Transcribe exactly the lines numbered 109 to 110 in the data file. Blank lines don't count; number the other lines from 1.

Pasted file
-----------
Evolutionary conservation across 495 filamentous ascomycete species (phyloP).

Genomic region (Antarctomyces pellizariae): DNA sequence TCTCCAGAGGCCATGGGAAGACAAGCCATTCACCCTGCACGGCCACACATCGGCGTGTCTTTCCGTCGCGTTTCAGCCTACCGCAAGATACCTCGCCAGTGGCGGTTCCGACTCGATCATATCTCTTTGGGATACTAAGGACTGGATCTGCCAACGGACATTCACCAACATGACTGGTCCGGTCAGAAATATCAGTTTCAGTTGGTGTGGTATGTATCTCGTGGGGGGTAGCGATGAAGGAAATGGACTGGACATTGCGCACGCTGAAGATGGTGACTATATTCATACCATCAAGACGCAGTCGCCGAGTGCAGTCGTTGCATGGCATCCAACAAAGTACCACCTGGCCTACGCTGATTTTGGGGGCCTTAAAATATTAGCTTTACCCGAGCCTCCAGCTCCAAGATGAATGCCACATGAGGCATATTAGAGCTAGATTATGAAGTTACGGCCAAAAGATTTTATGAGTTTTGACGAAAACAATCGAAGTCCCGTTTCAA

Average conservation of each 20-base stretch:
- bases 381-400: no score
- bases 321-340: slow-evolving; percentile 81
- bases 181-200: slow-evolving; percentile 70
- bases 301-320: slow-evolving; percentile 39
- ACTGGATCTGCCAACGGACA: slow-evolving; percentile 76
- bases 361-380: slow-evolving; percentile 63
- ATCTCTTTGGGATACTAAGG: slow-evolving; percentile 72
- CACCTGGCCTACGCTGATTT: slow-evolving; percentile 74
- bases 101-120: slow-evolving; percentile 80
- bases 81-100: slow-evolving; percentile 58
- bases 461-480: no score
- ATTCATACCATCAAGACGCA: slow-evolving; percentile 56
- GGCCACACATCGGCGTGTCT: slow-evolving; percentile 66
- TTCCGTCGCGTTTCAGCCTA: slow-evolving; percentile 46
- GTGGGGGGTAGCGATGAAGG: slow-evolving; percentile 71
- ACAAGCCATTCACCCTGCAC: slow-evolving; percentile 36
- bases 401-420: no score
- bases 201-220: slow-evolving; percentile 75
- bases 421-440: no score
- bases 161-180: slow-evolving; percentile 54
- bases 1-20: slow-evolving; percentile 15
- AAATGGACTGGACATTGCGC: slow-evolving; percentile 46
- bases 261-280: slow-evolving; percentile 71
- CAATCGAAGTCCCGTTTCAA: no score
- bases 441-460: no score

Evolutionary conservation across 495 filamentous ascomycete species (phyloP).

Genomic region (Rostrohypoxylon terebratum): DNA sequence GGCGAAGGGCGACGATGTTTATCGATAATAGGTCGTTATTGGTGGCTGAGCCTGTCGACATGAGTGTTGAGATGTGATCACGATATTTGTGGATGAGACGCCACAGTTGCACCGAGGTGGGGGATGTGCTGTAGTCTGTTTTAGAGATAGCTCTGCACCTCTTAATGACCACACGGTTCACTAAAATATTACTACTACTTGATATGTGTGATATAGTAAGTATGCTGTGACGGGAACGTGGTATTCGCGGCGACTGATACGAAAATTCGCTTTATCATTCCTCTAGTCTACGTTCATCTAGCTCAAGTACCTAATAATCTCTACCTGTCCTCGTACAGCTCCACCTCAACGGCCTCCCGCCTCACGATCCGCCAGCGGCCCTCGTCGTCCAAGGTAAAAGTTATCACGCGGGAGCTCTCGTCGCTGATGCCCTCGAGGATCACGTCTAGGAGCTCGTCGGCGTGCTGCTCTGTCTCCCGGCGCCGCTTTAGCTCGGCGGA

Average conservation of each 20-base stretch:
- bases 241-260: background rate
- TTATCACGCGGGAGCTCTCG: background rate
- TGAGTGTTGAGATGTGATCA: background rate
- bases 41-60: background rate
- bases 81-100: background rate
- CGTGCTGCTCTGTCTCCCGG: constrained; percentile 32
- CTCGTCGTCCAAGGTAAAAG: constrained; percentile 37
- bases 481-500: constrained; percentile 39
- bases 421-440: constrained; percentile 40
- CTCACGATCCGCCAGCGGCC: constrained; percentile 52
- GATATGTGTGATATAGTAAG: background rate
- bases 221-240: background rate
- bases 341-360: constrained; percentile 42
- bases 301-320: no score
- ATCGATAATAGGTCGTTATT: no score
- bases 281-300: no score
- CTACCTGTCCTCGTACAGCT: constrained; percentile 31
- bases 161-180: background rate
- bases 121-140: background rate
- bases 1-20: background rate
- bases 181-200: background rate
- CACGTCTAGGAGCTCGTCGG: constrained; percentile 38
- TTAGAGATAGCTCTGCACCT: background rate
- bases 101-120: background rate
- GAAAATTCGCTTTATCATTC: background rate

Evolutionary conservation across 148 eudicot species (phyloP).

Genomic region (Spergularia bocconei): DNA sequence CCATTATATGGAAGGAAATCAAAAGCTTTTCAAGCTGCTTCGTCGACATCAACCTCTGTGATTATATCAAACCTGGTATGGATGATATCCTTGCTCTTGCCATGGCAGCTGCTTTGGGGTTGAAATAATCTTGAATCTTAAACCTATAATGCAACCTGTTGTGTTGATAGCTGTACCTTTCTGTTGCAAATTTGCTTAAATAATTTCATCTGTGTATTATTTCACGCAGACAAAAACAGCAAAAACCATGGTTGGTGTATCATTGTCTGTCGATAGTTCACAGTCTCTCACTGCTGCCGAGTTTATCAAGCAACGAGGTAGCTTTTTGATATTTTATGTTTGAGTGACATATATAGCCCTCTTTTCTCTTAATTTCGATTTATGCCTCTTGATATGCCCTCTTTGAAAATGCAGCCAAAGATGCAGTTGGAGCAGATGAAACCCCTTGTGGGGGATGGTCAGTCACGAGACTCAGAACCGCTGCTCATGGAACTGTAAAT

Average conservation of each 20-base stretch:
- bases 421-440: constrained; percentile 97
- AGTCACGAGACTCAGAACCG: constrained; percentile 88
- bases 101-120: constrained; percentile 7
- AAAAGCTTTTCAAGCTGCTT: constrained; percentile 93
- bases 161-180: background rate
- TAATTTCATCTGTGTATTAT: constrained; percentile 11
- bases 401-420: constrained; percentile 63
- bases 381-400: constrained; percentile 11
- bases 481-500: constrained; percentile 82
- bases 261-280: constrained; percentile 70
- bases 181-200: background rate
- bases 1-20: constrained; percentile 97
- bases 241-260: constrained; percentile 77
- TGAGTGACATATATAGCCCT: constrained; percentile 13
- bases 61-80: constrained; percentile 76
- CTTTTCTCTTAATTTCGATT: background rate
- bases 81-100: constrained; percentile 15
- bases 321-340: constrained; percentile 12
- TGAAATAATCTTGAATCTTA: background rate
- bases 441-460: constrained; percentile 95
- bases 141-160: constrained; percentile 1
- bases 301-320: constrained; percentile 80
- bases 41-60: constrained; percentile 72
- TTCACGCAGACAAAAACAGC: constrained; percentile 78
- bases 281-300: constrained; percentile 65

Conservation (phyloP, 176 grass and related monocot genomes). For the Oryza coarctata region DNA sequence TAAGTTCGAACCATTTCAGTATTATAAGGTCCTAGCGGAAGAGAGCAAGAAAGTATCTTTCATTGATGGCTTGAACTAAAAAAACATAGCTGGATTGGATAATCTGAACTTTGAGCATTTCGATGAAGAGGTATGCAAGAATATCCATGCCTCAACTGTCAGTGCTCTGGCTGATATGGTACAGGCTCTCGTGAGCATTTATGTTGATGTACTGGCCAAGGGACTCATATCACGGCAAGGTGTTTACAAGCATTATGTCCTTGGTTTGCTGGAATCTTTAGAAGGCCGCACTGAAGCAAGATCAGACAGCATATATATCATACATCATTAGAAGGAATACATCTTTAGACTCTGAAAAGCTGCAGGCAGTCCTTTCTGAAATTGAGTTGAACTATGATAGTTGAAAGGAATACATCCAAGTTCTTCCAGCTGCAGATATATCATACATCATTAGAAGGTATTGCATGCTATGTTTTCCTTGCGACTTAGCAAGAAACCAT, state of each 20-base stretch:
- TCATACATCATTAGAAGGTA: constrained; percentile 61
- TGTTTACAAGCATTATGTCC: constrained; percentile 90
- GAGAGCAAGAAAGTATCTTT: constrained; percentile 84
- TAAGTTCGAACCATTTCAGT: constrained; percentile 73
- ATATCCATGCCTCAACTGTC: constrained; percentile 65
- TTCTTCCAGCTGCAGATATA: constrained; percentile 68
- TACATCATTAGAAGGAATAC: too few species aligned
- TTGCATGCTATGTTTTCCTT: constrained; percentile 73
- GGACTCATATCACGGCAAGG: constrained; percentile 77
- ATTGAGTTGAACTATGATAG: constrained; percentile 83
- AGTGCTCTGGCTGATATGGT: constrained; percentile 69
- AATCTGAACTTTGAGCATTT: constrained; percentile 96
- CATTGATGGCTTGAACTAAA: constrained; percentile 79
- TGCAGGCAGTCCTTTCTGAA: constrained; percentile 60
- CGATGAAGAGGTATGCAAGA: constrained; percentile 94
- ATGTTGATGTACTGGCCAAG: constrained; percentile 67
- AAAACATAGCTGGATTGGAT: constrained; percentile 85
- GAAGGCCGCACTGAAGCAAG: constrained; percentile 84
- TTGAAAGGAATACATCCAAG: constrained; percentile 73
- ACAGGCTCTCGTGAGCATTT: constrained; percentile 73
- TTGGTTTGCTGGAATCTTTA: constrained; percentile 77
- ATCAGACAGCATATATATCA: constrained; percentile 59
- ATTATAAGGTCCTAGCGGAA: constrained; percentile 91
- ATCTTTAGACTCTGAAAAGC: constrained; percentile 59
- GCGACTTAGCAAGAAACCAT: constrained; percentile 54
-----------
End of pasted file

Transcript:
- ATCTTTAGACTCTGAAAAGC: constrained; percentile 59
- GCGACTTAGCAAGAAACCAT: constrained; percentile 54